Saving the World, One Ventriloquist Act at a Time
Meet Nancy Burks Worcester, a professional ventriloquist. People often tell her, “You have the best job in the world!” and she thinks they are right.
(Photo Courtesy of nancyshands.org)
Nancy Burks Worcester of Nancy’s Hands will tell you that making people feel good for an hour is the best job in the world. She kindly took the time to answer questions for Payscale.
How did you get started as a ventriloquist?
One day I was volunteering at the public library and happened to shelve a book called “Ventriloquism for Children.” I just wondered “can I do that?,” checked the book out and taught myself how in an afternoon. I made a puppet out of an oven mitt and old carpeting. That was my first “Larry the Crocodile,” who is still my main character.
Are you an entrepreneur?
I did all my own marketing for a year or two until I met a couple of guys who were starting a company called “Nana Puddin Productions.” They signed me and I was off! I think I made $700 the first year. I was with them for nearly 20 years, but am back to solely marketing myself again under the company name “Nancy’s Hands.
Do you make your own puppets?
I design my own puppets but do not make them, although I have learned to re-make, overhaul, and repair them. I have a couple of puppets made by the legendary Verna Finley, a couple by Mary Ann Taylor of MAT puppets, and one by Pavlov’s Puppets.
I sort of have a character in mind when I order them, but it doesn’t really come to fruition until I have them on my hand. Then I sort of see how their personality, voice, and movements can “jell.” I try to keep a variety of characters in a show in order to make different points. I do have a puppet or two that I just haven’t been able to “connect with” and have sold one or two for that reason.
Where and when do you perform?
I perform anywhere from 150-250 shows per year for all sorts of venues; daycares, public schools, private parties, company events, churches (vacation Bible School, Sunday School, camps, family nights, even in the pulpit on Sunday morning). I have performed for nearly every mainline denomination including Catholic and Jewish. I have performed from Newfoundland to Mexico and nearly every state in between.
Surprisingly enough the show I did today for a daycare composed of 2-year-olds through 6th graders can be performed for a group of retired RV’ers with great results. It’s all in the timing and presentation. People like to laugh and are generally on the performer’s side.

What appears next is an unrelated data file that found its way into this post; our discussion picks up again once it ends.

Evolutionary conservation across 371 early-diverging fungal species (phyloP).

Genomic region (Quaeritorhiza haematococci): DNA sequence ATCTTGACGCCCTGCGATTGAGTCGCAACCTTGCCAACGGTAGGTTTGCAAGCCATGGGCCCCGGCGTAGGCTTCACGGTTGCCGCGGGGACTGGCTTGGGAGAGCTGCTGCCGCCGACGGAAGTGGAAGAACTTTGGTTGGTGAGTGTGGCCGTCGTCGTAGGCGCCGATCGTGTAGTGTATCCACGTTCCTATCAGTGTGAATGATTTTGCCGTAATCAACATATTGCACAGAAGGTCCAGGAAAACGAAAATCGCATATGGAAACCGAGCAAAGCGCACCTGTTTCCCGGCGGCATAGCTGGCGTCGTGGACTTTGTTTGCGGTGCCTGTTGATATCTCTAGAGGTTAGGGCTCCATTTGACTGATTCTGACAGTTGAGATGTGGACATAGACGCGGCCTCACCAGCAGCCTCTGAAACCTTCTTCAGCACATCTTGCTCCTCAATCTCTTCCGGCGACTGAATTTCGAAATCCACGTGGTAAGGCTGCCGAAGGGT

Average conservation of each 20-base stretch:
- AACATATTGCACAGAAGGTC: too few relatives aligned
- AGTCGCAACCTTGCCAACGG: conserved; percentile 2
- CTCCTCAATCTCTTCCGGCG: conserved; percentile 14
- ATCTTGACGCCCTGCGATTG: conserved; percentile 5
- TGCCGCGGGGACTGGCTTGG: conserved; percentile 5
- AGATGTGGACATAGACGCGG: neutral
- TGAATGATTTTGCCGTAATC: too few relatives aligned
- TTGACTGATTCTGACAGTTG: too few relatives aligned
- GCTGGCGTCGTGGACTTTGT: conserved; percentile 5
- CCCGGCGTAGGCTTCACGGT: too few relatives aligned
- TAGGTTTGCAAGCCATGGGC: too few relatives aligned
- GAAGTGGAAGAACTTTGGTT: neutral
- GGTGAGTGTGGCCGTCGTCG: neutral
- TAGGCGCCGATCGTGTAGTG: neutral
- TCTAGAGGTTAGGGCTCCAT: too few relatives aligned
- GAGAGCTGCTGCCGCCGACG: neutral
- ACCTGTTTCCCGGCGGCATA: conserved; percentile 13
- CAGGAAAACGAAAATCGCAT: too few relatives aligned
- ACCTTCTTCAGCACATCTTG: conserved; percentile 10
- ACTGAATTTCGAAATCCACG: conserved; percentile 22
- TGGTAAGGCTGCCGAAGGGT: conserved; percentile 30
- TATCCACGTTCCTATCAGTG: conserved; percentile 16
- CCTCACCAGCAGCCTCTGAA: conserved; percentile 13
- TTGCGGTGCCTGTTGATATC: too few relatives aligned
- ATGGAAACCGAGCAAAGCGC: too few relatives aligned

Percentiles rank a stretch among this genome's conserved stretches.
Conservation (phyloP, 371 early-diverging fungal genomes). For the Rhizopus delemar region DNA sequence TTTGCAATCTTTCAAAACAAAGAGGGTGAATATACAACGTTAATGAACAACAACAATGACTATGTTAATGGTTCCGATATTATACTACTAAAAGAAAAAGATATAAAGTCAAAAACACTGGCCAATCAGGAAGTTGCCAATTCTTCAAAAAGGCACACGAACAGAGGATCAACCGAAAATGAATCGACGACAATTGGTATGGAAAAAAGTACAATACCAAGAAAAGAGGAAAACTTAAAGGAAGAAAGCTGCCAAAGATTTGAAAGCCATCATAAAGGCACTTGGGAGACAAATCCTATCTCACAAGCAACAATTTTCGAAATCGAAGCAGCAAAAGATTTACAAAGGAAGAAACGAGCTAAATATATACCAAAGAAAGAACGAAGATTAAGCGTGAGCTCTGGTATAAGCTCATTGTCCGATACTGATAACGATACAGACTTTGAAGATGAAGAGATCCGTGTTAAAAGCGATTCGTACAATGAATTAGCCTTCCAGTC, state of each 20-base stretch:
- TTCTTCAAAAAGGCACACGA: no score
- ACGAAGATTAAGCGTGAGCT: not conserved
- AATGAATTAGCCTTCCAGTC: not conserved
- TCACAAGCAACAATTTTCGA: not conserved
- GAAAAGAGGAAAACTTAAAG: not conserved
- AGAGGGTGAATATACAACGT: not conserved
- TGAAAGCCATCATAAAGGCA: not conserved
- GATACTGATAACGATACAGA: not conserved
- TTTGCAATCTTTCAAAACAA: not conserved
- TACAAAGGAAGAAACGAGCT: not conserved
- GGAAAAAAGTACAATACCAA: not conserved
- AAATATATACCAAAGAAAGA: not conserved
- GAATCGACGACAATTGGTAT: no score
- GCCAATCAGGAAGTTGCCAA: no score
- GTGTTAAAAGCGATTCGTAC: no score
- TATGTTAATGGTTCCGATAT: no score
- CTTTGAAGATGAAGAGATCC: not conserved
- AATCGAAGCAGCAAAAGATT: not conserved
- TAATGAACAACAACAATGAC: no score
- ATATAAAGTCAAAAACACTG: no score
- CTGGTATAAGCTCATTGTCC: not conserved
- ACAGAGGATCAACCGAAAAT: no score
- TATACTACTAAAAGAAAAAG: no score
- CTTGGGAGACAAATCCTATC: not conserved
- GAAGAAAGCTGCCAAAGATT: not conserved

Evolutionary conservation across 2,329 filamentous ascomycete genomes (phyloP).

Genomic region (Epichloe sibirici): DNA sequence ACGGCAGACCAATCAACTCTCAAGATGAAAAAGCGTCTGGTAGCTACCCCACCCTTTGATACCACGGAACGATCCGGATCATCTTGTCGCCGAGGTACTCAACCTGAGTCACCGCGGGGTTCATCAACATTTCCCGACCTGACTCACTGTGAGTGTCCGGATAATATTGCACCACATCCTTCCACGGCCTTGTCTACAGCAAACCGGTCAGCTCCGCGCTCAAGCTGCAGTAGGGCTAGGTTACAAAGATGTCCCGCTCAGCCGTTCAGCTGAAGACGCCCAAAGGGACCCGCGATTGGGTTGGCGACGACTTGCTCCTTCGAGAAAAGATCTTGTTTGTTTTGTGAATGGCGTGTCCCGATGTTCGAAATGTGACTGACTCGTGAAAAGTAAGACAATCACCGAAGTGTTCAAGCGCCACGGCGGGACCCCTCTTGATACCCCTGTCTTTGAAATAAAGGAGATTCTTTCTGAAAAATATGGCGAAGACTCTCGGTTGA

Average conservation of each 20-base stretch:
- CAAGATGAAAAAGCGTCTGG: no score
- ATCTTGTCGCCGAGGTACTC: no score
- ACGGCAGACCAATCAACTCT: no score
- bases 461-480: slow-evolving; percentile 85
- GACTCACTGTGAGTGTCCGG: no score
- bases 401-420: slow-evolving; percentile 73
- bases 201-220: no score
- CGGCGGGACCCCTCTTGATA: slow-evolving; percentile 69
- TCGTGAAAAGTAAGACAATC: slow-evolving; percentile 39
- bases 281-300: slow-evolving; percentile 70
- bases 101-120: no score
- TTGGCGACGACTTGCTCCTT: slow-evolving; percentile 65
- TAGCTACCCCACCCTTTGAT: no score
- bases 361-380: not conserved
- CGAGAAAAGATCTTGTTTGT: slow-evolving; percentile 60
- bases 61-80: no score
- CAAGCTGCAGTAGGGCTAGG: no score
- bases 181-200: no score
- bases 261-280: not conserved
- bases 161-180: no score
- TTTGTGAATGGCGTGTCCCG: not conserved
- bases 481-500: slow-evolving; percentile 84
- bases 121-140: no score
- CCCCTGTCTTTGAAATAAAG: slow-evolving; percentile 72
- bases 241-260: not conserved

How do you come up with ideas for shows?
When putting together a show for children, I ask myself what things I think children need to hear from adults. Right now my show is called “Join the Club” and is about diversity. My monkey character Charlotte is in middle school and is into fashion and beauty. We are talking this year about nutrition and I am trying to get across to little girls that they SHOULDN’T DIET because dieting breeds unhappiness with one’s self and yo-yo weight problems. Instead, they should “eat a rainbow” of foods of different colors and drink lots of water instead of soda and be happy with who they are while trying to make good choices.
My kindergarten weasel Lili wants to be a princess and we talk about the golden rule (she thinks the golden rule is “always flush”) and how she can’t be a real princess but could treat people royally.
My crocodile Larry and I tell the Rudyard Kipling story “How the Elephant Got a Long Long Trunk” and I make the point that the elephant was much better off for being different because his trunk became so useful … so different can be awesome.
And my baby weasel Waco wants to grow up to be a dinosaur. Of course he can’t be a dinosaur, but by working hard, believing in himself, and staying in school, he can become almost anything else.
Do you mind sharing with us what kind of money a ventriloquist makes?
That’s a hard question to answer — I’m not squeamish about it, it’s just variable. The best year I ever had I made more than $100,000, but I was gone all the time, and that’s no way to live. Flying becomes harder and harder ever year, especially if you have to carry a lot of stuff, and if my luggage is ever lost, I’m in hot water, so it’s dicey and nerve-wracking!
As a general rule I charge between $350-$700 a show, depending on the time, date, and venue. In the summer I have a special price for libraries, because they gave me my start and I do enough of them to make it worthwhile. I also have one or two weeks per year that I do daycares at a ridiculously low rate because I believe that daycare centers’ owners and teachers are some of the least-appreciated and underpaid people in our society. They hold the character of our children in their hands every day, love them and teach them when we can’t and we pay them a pittance! There — that’s my soap-box speech for the day.
Thank you so much, Nancy, for the great information!
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